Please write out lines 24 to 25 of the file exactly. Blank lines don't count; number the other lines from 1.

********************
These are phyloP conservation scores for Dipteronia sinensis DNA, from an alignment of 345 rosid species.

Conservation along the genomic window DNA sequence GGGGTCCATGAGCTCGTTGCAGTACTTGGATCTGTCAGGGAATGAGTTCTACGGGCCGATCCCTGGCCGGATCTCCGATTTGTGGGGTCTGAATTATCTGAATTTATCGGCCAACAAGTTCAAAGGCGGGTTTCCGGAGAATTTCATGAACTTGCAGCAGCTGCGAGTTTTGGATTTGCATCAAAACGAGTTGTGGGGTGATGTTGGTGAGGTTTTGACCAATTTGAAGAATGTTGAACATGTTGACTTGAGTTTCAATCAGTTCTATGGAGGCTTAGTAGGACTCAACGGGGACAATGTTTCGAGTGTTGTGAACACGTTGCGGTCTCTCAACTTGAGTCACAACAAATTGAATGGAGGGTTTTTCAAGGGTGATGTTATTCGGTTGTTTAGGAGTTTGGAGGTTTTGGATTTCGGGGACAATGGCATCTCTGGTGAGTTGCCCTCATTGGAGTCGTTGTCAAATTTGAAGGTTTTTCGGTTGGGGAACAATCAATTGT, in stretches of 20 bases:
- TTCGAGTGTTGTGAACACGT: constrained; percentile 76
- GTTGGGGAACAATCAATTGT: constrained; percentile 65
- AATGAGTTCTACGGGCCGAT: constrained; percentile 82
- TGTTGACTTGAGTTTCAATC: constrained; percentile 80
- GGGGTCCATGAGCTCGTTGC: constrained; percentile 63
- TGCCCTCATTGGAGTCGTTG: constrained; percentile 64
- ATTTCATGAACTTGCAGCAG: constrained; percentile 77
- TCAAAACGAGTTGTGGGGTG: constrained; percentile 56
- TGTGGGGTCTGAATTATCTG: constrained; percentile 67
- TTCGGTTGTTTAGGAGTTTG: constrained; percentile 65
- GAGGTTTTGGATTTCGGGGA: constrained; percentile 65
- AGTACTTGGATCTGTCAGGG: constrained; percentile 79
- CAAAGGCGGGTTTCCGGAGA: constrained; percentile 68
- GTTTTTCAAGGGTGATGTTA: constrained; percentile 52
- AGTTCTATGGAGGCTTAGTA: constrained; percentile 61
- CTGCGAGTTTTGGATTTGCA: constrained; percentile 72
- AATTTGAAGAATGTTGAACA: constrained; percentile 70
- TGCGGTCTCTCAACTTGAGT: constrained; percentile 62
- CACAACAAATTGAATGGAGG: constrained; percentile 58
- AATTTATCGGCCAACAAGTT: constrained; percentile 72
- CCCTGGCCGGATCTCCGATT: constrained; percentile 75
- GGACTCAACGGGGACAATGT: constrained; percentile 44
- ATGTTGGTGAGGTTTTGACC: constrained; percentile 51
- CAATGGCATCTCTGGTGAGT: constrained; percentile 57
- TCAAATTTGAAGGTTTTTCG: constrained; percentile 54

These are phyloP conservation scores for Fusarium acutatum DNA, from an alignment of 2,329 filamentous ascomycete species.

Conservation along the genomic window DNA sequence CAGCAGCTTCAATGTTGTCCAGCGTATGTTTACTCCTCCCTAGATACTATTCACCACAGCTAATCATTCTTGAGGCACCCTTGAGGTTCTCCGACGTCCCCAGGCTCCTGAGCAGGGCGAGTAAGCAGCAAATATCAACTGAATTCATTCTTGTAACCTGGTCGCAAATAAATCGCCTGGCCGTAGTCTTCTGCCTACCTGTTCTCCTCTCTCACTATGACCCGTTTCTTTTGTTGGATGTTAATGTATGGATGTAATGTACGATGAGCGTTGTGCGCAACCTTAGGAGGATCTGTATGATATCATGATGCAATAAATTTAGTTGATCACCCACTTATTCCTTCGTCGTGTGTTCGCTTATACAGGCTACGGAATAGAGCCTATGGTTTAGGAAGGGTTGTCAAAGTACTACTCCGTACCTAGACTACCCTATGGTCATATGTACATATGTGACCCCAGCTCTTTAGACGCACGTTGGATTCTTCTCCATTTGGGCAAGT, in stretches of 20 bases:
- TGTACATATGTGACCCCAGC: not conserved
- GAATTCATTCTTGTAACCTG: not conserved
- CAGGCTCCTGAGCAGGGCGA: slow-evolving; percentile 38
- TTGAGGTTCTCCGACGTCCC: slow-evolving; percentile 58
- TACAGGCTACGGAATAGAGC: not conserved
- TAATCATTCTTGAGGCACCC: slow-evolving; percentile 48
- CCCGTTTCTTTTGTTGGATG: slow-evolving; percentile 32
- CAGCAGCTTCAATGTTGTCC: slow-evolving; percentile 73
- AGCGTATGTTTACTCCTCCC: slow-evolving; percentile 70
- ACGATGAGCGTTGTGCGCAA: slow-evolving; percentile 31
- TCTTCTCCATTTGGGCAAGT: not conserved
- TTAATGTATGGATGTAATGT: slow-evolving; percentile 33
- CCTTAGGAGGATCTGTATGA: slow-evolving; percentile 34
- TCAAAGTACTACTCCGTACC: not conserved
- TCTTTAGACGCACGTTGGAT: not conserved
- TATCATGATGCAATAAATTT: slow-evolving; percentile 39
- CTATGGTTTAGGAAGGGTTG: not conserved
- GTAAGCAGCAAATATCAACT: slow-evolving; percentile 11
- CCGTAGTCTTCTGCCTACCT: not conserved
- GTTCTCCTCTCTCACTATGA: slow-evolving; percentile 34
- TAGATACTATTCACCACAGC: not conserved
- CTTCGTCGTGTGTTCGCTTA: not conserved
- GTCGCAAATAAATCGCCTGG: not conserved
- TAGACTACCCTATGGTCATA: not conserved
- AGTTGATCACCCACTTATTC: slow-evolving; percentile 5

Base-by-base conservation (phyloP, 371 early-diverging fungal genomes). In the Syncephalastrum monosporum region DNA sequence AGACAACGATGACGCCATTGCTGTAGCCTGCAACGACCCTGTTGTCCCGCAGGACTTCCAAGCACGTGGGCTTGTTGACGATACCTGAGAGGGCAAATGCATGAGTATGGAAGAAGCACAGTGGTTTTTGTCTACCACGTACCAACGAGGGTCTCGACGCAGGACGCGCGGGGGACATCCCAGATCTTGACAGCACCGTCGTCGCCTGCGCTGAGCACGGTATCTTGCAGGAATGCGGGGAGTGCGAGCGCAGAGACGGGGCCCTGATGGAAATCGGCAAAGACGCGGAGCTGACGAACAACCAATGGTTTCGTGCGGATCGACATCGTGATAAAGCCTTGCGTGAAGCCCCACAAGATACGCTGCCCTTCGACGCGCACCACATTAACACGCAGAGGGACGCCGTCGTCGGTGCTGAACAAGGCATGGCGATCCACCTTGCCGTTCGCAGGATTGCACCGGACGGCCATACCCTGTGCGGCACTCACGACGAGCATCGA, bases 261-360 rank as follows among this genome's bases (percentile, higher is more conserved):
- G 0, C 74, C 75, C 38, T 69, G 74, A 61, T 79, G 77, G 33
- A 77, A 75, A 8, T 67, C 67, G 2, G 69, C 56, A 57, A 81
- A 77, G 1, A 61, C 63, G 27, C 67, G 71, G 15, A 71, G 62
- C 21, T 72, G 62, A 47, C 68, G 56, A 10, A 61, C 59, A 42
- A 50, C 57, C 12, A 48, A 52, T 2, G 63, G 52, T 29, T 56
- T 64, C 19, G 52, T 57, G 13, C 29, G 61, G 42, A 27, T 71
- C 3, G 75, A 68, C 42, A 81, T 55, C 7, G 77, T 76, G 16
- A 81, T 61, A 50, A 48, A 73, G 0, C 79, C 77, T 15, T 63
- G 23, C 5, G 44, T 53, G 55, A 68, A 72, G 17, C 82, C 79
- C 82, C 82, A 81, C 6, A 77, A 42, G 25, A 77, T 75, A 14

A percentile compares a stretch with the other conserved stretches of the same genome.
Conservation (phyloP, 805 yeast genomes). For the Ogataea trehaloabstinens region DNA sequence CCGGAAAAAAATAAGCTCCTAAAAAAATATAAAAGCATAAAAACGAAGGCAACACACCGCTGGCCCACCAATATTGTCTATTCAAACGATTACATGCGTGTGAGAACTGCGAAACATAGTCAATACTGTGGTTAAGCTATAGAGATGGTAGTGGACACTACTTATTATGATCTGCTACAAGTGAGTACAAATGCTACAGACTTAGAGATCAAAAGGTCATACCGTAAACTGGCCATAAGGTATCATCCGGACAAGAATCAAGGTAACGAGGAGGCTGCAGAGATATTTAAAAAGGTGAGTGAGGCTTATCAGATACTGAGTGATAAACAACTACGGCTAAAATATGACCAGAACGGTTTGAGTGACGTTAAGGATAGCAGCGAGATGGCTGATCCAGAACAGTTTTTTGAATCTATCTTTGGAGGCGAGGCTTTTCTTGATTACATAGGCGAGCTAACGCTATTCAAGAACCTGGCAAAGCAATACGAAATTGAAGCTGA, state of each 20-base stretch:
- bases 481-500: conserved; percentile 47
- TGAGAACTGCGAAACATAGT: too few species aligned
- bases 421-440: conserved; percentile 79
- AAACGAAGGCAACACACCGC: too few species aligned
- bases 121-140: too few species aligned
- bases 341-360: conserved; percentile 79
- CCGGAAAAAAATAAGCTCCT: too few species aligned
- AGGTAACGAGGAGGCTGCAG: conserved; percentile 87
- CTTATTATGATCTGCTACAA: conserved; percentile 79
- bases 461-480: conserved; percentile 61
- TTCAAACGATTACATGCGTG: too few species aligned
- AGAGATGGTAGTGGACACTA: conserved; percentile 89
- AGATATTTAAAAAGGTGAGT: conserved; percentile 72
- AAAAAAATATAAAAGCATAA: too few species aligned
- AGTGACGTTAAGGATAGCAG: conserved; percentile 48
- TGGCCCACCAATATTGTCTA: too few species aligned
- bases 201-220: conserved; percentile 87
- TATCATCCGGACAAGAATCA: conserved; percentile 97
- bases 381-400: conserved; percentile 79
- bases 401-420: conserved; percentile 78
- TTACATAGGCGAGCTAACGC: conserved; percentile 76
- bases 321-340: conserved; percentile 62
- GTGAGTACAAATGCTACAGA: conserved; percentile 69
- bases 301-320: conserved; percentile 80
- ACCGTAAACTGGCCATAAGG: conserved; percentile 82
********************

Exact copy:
- GGACTCAACGGGGACAATGT: constrained; percentile 44
- ATGTTGGTGAGGTTTTGACC: constrained; percentile 51